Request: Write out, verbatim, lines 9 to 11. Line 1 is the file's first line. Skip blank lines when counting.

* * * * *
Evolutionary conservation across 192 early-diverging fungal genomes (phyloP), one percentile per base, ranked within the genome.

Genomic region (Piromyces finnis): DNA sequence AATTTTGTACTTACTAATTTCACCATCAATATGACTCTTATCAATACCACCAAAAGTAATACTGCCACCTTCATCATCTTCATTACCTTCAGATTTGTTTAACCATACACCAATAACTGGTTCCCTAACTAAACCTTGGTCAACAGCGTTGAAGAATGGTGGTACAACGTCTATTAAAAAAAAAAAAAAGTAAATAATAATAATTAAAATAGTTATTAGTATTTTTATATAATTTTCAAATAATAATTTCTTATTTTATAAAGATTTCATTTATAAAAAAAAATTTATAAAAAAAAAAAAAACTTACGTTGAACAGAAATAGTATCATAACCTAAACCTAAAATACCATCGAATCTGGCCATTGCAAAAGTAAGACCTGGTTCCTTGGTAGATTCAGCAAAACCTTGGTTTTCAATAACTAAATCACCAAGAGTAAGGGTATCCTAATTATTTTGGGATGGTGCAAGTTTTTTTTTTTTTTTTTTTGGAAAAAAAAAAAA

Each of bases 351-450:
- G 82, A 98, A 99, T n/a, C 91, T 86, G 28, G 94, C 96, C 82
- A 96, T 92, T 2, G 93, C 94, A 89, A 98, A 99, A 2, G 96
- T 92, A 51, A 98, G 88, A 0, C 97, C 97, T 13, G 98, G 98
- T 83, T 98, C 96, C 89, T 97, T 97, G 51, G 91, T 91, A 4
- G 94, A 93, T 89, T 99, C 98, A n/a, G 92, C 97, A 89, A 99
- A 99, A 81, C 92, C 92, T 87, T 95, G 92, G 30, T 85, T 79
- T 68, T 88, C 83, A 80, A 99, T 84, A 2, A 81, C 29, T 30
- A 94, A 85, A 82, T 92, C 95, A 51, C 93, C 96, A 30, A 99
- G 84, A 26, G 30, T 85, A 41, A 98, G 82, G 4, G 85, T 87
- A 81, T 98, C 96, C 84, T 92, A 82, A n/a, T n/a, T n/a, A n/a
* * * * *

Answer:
- A 99, A 81, C 92, C 92, T 87, T 95, G 92, G 30, T 85, T 79
- T 68, T 88, C 83, A 80, A 99, T 84, A 2, A 81, C 29, T 30
- A 94, A 85, A 82, T 92, C 95, A 51, C 93, C 96, A 30, A 99